The Problem With Individualism
In sixth form, my friends and I discovered the nineteenth century writer JS Mill, and in particular his famous slogan; “over himself, over his own body and mind, the individual is sovereign”. How wise, insightful and civilized, we thought.
In the last few years, however, I have become rather less keen on Mr. Mill and his oh-so-rational individualism. As a basis for a moral system absolute autonomy is troublesome, and it is causing all sorts of problems when it comes to life issues.
I don’t know what Mill thought about assisted suicide. But I suspect that had he been at the House of Lords on May 12th this year he would have nodded approvingly as speaker after speaker stood up and argued in favour of euthanasia on the grounds of personal autonomy.
In the field of bioethics, this argument is ubiquitous. Whether it is the “right to die”, the “right to choose” or “patient choice” over IVF, embryo screening and selection, Mill’s words are on everybody’s lips. Everyone wants to exercise their personal freedom, unrestricted by any kind of external objective authority. We are a nation of autonomy junkies, and the only permissible caveat is that we mustn’t cause harm to others. In effect, morality has been privatised.
There are, however, some big problems with the notion of autonomy. Chief among these is the fact that the criterion of “harm to others” is hopelessly ambiguous. Harm is incredibly hard to quantify. If I punch someone in the face, that is obviously harmful to them. But let’s say that I have a fully consensual one-night stand with a woman, but a few days later she feels used, hurt and confused because of our actions. Is that harm? Am I morally responsible for her suffering? How about if I unintentionally pass on an STI, which renders her infertile? Is that harm?
When life issues are concerned, the debate over “harm to others” becomes especially confused. Take abortion. Is it really just a personal decision? The implications of abortion are social, rather than merely personal. As well as the mother, it involves the unborn child (obviously), the father, the family and the clinicians involved in the abortion, not to mention having implications for the whole of British society because of the “demographic timebomb”. Besides, in 2005, 84% of all abortions in England and Wales were funded by the NHS i.e. by public money. That amounts to well over 150,000 terminations per year paid for by you and me.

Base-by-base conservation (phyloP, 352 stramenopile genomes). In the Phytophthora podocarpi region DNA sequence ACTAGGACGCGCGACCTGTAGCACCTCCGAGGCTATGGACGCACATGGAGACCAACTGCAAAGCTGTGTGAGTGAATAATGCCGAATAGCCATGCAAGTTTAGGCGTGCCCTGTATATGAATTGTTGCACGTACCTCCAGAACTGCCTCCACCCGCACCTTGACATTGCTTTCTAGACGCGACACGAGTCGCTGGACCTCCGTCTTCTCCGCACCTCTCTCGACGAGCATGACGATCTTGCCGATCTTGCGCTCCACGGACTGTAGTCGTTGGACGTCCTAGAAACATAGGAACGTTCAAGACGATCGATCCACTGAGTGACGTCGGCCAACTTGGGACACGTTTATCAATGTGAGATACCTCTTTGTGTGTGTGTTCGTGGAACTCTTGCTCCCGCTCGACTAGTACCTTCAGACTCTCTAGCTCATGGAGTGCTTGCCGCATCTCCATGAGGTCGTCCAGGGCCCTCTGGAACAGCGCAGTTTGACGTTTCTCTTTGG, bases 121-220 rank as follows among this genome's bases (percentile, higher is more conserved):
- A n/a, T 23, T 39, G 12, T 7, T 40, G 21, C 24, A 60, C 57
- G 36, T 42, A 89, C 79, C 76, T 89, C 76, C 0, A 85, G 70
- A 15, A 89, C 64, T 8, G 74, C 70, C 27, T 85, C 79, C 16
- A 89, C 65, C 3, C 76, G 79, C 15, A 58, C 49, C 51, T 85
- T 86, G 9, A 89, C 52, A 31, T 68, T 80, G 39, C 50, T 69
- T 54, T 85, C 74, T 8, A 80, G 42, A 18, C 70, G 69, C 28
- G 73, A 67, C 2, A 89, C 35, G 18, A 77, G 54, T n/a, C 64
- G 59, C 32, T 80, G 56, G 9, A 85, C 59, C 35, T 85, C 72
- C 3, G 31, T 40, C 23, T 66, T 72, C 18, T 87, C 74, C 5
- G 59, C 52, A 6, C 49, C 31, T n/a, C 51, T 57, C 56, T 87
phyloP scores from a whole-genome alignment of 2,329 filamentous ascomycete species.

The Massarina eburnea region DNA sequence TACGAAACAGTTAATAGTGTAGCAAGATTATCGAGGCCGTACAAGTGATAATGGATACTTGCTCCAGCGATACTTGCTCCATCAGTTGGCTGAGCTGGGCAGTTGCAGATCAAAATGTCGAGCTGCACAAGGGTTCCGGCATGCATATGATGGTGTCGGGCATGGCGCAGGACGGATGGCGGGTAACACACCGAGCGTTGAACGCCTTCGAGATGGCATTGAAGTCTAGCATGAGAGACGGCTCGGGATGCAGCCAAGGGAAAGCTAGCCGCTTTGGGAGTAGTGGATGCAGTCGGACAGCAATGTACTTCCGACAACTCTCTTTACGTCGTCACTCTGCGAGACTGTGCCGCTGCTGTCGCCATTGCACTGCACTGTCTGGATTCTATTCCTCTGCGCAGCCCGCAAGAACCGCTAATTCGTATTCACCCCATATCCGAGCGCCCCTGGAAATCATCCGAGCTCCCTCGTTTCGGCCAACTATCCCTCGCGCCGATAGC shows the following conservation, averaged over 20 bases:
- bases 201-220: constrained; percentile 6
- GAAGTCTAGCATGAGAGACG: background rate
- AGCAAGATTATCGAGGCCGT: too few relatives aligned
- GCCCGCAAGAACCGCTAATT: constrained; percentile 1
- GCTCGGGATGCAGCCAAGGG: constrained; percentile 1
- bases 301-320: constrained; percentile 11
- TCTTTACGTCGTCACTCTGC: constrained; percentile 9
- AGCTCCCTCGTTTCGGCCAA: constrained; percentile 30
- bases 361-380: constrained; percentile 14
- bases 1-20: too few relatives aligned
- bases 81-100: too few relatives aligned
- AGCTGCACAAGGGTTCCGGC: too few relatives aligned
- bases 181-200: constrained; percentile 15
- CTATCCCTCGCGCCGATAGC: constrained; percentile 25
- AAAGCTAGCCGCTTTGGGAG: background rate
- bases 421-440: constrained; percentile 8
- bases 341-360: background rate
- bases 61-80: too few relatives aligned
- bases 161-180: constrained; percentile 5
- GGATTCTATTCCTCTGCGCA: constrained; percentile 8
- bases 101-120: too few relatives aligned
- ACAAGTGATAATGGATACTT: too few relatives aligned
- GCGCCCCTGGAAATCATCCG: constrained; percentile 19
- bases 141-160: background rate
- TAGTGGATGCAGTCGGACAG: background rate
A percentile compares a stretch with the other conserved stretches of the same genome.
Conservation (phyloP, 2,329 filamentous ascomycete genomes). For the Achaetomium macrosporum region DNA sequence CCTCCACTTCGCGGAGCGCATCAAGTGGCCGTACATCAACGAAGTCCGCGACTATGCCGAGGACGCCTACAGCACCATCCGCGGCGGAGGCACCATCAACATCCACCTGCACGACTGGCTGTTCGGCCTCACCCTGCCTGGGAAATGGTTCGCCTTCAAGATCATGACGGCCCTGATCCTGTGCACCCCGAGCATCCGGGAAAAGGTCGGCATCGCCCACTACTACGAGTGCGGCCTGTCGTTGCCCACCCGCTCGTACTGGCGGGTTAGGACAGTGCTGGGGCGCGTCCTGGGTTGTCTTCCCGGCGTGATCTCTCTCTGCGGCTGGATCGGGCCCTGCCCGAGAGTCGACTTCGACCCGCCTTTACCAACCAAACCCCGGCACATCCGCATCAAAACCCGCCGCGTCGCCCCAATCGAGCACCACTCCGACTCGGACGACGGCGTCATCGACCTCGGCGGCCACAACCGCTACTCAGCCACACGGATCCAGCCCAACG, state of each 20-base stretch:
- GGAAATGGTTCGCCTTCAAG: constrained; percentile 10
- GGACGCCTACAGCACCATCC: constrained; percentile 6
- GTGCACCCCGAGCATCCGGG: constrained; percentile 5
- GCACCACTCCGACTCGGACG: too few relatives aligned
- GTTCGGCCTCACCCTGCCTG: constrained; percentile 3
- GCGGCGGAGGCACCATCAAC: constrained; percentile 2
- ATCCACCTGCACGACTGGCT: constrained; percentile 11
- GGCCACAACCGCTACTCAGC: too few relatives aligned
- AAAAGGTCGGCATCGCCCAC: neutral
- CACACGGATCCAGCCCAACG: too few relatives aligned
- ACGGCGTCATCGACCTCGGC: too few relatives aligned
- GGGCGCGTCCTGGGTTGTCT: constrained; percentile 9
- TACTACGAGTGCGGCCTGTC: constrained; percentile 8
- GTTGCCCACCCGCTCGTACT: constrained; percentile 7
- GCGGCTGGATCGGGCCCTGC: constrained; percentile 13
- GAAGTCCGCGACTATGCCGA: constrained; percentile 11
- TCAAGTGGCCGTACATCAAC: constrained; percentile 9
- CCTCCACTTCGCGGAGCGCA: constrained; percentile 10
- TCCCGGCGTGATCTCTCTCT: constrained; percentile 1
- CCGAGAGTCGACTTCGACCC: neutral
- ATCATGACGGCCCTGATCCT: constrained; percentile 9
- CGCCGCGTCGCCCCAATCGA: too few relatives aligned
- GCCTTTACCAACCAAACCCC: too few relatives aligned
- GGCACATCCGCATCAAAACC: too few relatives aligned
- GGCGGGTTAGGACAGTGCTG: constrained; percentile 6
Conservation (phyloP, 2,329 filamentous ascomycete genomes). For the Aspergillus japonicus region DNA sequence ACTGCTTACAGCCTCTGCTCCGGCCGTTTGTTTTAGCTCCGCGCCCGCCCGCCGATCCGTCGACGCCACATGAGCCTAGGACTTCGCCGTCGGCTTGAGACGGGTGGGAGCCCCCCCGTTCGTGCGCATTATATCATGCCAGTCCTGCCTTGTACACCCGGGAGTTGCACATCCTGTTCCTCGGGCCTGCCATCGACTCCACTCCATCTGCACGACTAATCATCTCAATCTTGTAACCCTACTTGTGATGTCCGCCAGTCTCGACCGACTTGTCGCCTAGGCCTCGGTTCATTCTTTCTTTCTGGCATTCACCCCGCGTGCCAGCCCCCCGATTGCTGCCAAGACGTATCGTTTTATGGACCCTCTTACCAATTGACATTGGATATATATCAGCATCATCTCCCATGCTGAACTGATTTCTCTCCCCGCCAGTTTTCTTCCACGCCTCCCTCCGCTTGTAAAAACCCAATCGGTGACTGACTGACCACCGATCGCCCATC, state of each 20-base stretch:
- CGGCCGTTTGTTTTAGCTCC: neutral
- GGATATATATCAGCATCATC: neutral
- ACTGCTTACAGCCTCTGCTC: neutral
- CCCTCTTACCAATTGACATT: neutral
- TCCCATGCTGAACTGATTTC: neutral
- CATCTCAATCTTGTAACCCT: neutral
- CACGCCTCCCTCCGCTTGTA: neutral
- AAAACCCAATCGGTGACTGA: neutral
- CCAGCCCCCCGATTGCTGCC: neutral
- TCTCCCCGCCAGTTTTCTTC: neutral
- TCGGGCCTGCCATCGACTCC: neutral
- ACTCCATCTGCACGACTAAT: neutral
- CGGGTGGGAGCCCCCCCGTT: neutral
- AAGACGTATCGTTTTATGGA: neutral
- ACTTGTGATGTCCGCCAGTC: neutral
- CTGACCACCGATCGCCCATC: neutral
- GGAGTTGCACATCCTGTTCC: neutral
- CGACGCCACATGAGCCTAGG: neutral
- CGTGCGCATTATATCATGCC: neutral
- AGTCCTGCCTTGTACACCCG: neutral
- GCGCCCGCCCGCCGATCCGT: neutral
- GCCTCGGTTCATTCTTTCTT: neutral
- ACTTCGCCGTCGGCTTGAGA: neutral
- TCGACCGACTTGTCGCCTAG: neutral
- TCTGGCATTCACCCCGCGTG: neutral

The same applies to euthanasia. Contrary to the protestations of its advocates, the decision to request – and receive – assistance to die is not simply a personal decision, the exercise of a “right” which has no effect on anyone else. The legalization of euthanasia would further undermine our society’s already rather patchy respect for human life, placing at risk thousands of the most vulnerable people in society. It would also involve doctors, medical staff and family members in intentional killing. It is pure fantasy to suppose that legal assisted suicide really involves no “harm to others”.
The privatisation of morality also explains why people can come up with such masterpieces of illogic as “I don’t agree with abortion myself, but I think a woman should have the right to choose.” This is seen as the sophisticated, modern and – above all – “tolerant” answer.
But I have never heard someone say, when asked about racism, “Well, I personally wouldn’t want to beat a man to death because or the colour or his skin, but if someone else feels that they need to do so, that’s up to them.” It’s an obvious absurdity.
So why do people end up in such a muddle? The problem is that we are constantly being given the message that morality is little more than a personal inclination. We are terrified of being seen as judgmental. So what we think are our moral judgments are often expressed simply as aesthetic preferences, hemmed in and prefaced with all sorts of qualifications to avoid “giving offence.”
The “personally opposed, but . . .” argument – a favourite with fence-sitting politicians – is a feeble and illogical piece of bad thinking. What it amounts to is an attempt to avoid an explicit moral judgment. Nevertheless, it demands an implicit moral judgment i.e. abortion is right in some circumstances! Surely abortion is either wrong, or it isn’t. People mustn’t get confused between thinking abortion is basically OK, even though they wouldn’t have one themselves, and thinking that it is actually objectively immoral and that no-one should have one. Those are two quite different moral positions.
That is why clarity from pro-lifers is so important. Yes, it is important to be sensitive and savvy in the way that we present our message. But by the very act of standing up for an unpopular truth, we will occasionally cause controversy, and even offence, and we should not fear this.
[Taken with permission from LIFENEWS Autumn 2006, Issue 50, the magazine of the UK’s leading pro-life charity. Further copies available from firstname.lastname@example.org]
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